Only a unifying figure can beat Trump in 2020, former Clinton adviser says

Jon Ward
Senior Political Correspondent

If Democrats don’t put forward a unifying candidate in 2020 and try to win back at least some voters who supported President Donald Trump in 2016, they will lose, a prominent Democratic operative said.

“I imagine by the time people start actually voting, what they’re going to be looking for is someone that can bring the country together,” said Jennifer Palmieri, a top 2016 adviser on the Hillary Clinton campaign. “Either that’s the kind of nominee we’re going to have or we’re going to lose.”

Palmieri, in an interview on the Yahoo News podcast “The Long Game,” said that the political press now is overestimating the degree to which the Democratic primary electorate will move to the left.

“The press equates enthusiasm and interest on the Democratic side with ideological extremism, and those two things, I don’t think, go together,” Palmieri said.


Palmieri said she has been “laughing out loud at how wrong these predictions always are and yet no one ever seems to say with any sort of humility, ’That’s what it seems like now but here’s what I know: It will be different in a year.’”

“There are constants in politics, and predictions being wrong a year out are one of them,” she said.

Four years ago at this time — a year out from the first primary contests — “nobody was thinking … that the 2016 campaign was going to end up being an election about the kind of country we are.”

Jennifer Palmieri (Photo illustration: Yahoo News; photo: Carolyn Kaster/AP)

Democrats were “all freaked out” by the massive amount of money being raised by a super-PAC supporting former Florida Gov. Jeb Bush, “that they were going to spend on [attacking] Hillary,” Palmieri said.

“As it turns out I think they spent most of that money trying to take down [Sen.] Marco Rubio and other Republicans,” she said. “That money never got spent on us, and yet we lost.”

Palmieri wrote a book that came out a year ago called “ Dear Madam President ,” in which she exhorts female leaders to imagine new models of leadership that are feminine and not carbon copies of male leadership.

But the book is also a tale of Palmieri’s soul-searching in the wake of the 2016 election, which she said felt like “the universe exploded.” Palmieri’s grief at the time was compounded by the tragic death of her older sister from early-onset Alzheimer’s at age 58.

In the book, Palmieri connects her own disorientation to the pain of other Americans, namely Trump voters. After Trump’s win, Palmieri writes, “disruption had come to my industry the way it had to so many others.”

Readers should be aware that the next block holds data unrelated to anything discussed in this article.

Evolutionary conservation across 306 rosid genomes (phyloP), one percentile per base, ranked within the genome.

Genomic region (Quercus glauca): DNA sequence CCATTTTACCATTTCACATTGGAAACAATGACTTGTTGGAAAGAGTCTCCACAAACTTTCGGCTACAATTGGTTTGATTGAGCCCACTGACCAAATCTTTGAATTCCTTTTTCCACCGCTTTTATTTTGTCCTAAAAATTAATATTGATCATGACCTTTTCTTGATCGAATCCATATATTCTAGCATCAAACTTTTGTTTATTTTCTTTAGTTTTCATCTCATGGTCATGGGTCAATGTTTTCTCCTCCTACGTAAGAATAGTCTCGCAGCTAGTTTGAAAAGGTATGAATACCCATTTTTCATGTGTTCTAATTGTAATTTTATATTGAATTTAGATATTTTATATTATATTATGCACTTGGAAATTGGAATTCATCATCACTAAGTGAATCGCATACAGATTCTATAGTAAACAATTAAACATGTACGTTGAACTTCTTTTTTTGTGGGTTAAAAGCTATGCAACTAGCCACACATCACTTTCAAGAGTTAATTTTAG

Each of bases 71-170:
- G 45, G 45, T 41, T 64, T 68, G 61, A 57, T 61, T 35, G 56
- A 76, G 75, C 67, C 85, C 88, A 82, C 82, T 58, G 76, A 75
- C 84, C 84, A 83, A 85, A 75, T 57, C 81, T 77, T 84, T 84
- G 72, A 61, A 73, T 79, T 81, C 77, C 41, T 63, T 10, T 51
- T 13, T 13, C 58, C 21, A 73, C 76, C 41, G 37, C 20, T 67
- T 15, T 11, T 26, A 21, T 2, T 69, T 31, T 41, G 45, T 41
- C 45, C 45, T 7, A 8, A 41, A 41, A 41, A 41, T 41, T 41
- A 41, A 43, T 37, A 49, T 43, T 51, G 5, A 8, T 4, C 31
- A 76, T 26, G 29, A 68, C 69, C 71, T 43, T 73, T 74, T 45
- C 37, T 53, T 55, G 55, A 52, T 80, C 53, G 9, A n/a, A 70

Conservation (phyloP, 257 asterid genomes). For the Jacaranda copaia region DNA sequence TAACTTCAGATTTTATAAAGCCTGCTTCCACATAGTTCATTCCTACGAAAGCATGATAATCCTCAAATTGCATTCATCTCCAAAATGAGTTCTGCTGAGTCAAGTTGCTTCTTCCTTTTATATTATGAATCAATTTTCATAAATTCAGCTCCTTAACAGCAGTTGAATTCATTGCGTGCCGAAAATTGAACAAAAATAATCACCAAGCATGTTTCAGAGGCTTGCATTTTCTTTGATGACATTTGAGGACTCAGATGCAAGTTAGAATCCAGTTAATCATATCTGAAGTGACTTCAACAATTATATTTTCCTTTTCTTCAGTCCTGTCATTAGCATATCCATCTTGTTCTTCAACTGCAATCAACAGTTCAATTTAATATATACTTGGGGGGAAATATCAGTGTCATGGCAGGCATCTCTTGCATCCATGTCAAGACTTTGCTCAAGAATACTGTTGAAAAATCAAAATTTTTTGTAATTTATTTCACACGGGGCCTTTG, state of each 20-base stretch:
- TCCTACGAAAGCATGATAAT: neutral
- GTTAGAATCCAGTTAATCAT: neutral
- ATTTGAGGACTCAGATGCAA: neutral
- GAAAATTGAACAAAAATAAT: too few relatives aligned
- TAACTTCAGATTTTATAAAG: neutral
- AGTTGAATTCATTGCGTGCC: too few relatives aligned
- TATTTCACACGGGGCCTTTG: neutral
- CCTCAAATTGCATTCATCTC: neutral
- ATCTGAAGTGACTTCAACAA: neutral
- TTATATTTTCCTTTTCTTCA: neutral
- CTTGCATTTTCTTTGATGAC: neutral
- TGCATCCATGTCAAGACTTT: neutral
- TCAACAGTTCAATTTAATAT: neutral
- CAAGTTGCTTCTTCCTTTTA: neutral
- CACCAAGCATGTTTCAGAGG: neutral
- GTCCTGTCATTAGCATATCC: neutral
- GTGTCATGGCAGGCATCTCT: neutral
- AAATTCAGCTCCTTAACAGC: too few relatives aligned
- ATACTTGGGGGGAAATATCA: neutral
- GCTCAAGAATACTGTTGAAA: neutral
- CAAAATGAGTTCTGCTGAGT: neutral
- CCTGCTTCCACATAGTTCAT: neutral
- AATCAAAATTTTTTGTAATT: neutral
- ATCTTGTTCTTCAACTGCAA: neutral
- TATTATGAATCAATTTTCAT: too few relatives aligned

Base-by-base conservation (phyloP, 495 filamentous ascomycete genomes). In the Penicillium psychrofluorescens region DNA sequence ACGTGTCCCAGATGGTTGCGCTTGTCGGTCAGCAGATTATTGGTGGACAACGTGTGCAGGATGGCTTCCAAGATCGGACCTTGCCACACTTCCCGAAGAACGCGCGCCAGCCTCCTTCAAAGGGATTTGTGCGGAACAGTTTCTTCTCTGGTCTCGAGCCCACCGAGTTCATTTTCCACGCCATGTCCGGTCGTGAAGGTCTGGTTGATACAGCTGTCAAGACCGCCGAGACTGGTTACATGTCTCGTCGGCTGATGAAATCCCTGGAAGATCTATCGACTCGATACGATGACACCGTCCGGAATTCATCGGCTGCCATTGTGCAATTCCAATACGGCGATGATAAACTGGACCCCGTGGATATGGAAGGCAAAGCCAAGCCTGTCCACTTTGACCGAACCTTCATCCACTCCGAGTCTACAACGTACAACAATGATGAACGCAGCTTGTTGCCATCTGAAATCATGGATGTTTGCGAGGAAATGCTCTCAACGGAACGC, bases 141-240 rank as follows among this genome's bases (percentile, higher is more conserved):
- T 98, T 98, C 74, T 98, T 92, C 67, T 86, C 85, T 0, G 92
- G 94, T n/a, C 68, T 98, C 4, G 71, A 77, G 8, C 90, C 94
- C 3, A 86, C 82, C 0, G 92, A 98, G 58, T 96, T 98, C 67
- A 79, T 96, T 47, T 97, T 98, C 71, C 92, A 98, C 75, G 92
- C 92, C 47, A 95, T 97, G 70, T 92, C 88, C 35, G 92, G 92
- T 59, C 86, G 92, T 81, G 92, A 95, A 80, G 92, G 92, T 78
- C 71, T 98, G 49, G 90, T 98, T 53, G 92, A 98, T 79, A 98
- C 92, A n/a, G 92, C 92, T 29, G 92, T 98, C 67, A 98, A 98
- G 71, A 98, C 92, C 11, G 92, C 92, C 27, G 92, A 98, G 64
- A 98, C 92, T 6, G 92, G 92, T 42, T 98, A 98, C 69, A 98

“Nothing made sense to me anymore. Right. This is how the man who worked in coal his whole life and now can’t find a decent job feels,” she wrote. “This is how the cab driver who has been run out of business by Uber feels. This is how everyone feels whose life plan was blown up by some unexpected and confounding force.”

In that vein, Palmieri said on “The Long Game” that since 2016 she has gone out of her way to spend more time with people who think differently and who are politically conservative, taking trips to the South and reconnecting with old acquaintances from her childhood who are reliable Republican voters.

The stakes, Palmieri said, are high. America, is “in search of itself and if there’s a way that we can all exist.”

Palmieri said it was too early in the process to give any particular Democratic candidate an edge but said Sen. Kirsten Gillibrand, D-N.Y., is one candidate who is “underestimated.”

“She’s different in that she’ll grab on to an issue that might not have a ton of support or certainly comes with a lot of controversy, and she just doesn’t let go, and she doesn’t care. And she knows she’s going to get attacked for it and she sticks there anyway,” Palmieri said. “That’s something a little different.”

Montana Gov. Steve Bullock should also get a hearing from the Democratic party, Palmieri said, because of his ability to work with a very conservative legislature.

Palmieri demurred when asked if allegations against Sen. Amy Klobuchar, D-Minn., of mistreating staff, would be disqualifying if they proved to be accurate.

“It just depends on … how voters are feeling about it,” she said.

Palmieri wrote an essay for Politico Magazine saying that criticism of Klobuchar had an element of sexism to it but clarified that she was not arguing that misbehavior by female politicians should be excused.

“No one should do this, male or female,” Palmieri said.

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